INSTITUTO DE FISIOLOGIA VEGETAL
Unidad Ejecutora - UE
congresos y reuniones científicas
Role of nitric oxide on lipid peroxidation in wheat plants growing under different zinc availability
AGUSTINA BUET; GUILLERMO E. SANTA MARÍA; MARCELA SIMONTACCHI
Congreso; VII Meeting of the SFRBM South American Group; 2011
SFRBM South American Group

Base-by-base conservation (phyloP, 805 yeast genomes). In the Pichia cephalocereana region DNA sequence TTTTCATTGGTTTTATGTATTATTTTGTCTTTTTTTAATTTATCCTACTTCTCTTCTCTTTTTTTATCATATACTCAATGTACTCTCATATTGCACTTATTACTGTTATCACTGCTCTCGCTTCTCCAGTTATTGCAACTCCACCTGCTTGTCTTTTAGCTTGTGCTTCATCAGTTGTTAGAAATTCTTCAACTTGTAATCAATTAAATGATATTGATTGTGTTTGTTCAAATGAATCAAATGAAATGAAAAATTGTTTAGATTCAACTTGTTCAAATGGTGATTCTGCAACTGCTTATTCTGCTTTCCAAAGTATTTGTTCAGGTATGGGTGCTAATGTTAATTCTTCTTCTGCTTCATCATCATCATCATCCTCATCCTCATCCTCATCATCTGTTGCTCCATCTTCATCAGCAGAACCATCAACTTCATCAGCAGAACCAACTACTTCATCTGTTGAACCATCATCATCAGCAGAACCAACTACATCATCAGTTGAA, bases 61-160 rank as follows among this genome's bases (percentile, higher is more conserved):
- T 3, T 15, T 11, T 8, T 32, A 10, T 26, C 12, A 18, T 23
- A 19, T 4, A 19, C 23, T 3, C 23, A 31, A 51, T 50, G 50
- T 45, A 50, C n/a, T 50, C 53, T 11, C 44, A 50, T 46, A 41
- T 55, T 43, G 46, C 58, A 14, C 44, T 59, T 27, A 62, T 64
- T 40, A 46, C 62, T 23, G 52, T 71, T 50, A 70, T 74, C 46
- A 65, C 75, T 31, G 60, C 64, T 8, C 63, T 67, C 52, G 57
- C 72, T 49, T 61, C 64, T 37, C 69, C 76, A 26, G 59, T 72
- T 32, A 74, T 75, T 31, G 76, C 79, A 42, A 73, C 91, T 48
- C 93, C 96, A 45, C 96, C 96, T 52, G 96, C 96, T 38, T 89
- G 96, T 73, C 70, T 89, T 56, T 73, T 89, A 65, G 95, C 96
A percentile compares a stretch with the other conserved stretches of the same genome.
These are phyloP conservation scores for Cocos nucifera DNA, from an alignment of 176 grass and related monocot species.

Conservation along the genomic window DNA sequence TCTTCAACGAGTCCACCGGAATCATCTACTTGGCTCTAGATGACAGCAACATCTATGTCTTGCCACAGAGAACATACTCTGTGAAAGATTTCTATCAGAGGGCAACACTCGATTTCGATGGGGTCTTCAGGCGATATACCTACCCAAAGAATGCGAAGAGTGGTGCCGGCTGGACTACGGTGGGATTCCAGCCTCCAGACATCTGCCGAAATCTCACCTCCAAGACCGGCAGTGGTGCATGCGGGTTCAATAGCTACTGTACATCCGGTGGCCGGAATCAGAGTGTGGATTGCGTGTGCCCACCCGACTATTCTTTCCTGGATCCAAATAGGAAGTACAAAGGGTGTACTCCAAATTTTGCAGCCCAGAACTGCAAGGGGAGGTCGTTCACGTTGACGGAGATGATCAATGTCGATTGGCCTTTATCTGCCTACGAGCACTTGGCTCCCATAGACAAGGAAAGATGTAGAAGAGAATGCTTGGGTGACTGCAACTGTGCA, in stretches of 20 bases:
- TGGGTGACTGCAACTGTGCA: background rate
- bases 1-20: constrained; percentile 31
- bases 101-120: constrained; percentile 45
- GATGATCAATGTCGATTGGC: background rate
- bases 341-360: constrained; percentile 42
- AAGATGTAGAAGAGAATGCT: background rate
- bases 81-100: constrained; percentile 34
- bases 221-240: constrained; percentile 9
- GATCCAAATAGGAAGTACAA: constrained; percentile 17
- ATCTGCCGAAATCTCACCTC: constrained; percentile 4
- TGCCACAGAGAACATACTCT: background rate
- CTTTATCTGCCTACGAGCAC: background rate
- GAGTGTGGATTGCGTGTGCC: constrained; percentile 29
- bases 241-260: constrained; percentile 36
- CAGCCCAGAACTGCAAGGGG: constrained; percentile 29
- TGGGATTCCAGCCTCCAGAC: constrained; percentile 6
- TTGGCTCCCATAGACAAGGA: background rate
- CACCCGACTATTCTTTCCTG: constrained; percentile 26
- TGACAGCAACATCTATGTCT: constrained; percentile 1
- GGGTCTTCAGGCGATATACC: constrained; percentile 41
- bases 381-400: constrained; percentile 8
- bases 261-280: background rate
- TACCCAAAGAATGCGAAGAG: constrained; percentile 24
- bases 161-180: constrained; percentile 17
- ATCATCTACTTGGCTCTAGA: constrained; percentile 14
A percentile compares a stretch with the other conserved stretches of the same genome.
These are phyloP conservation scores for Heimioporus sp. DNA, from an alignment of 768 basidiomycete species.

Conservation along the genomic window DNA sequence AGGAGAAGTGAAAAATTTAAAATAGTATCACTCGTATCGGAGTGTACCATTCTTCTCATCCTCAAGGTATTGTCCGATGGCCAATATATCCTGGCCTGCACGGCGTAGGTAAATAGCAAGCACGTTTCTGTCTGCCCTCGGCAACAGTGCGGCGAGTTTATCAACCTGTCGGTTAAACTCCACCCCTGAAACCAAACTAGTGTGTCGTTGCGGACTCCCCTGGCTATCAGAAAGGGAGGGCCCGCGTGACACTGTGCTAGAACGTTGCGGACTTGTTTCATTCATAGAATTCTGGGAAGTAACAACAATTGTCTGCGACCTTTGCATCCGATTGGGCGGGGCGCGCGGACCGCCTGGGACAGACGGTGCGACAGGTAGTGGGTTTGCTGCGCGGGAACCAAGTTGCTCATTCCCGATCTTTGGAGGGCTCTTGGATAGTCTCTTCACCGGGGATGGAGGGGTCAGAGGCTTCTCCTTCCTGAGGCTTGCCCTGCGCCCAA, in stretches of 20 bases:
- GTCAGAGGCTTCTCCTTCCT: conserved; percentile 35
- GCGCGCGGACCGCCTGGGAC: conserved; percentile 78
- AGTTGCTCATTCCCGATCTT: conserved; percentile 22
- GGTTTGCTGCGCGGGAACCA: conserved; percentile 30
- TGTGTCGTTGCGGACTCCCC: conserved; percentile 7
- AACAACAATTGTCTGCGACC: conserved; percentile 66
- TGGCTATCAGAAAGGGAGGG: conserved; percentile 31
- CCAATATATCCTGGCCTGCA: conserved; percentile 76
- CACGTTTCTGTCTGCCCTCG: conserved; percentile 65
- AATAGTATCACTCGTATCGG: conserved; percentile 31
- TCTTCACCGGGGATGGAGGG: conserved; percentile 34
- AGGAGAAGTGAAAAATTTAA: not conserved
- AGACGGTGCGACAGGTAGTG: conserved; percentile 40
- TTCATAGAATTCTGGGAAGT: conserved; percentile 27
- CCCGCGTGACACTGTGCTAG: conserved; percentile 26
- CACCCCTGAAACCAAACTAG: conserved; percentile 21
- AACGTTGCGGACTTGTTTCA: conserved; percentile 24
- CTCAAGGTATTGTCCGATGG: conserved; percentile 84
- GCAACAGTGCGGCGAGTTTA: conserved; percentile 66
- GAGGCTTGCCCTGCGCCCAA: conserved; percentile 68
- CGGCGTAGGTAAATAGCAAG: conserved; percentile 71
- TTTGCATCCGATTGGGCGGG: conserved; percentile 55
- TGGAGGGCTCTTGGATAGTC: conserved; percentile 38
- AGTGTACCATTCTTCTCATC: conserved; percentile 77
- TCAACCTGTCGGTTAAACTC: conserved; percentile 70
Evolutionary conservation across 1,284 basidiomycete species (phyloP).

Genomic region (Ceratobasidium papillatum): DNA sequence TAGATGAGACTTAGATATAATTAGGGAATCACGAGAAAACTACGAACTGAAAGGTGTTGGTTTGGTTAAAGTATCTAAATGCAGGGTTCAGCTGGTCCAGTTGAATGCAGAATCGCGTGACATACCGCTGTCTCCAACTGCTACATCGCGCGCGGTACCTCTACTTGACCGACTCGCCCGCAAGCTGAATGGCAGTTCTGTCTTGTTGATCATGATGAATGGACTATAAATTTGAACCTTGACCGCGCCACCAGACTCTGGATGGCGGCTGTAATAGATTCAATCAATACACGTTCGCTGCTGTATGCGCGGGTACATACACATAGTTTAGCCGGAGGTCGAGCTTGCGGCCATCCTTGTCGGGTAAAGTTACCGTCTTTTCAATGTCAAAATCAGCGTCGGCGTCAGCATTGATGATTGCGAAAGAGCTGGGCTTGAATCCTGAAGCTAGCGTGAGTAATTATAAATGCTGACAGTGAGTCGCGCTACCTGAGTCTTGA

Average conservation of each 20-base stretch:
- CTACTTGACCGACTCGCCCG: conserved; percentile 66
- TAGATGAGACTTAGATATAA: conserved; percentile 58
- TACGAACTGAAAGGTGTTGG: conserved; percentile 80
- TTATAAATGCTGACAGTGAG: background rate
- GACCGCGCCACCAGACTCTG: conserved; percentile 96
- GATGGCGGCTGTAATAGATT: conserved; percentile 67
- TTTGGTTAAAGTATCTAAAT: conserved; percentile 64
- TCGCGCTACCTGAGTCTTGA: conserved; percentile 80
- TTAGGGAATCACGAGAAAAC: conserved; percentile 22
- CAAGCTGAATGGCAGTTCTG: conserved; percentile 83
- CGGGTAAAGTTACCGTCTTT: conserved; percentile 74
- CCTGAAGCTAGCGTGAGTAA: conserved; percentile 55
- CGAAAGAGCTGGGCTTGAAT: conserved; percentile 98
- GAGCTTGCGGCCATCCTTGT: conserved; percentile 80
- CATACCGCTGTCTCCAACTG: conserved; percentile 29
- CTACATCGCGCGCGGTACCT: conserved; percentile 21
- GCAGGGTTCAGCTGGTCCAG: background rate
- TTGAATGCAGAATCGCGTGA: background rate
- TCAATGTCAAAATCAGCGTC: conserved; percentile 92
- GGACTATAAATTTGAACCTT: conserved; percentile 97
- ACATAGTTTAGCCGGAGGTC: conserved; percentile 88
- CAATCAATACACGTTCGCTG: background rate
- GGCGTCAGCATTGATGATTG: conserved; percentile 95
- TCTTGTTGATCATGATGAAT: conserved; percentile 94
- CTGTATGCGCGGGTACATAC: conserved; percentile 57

Zinc (Zn) is an essential nutrient for the normal growth of plants and its deficiency is widespread in cereals. Nitric oxide (NO) is a bioactive molecule endogenously synthesized in plants with participation in biotic and abiotic stress responses. In this work wheat (Triticum aestivum, var. Chinese spring) plants were grown in modified Hoagland solution with or without 2 mM Zn provided as ZnSO4. After 17 days of development plants exhibit no changes in either total biomass or shoot/root quotient, and no visible Zn deficiency symptoms were detected. However, in roots total Zn measured by atomic absorption was 123±16 and 19±4 nmol/g FW, for the control and the Zn-starved group, respectively. Shoot Zn concentrations were 134±14 and 34±5 nmol/g FW, for control and Zn deficient groups, respectively. Total Fe content in shoots or roots was not affected by Zn-supply. In order to study the effect of an NO donor on the pattern of Zn accumulation, plants were exposed during 17 days to 100 µM S-nitrosoglutathione (GSNO) added to the nutritive solution. Addition of GSNO decreased 48% and 30% the concentration of Zn in roots and shoots of control plants, respectively, while no changes were observed in plants deprived of Zn as a consequence of NO exposure. In turn, no differences in lipid peroxidation, as evaluated by EPR spin trapping, between full supplemented and Zn starved plants were observed. As expected a positive effect over lipid peroxidation was found in control plants exposed to NO. A decrease of 40% in lipid radicals was found in roots of plants exposed to GSNO, and a decrease of 25% was observed in shoot as compared to plants without the NO donor. This pattern of changes in lipid peroxidation was not observed in Zn deficient plants where GSNO did not exert a protective effect. The lack of effect of the NO donor, blocking the lipid peroxidation in Zn-starved plants, suggests that exogenously added NO is being consumed by other pathways in these plants. In plants growing in a complete medium a NO supplementation lead to alterations in Zn concentration in the whole plant, while a lower extent of lipid peroxidation was observed.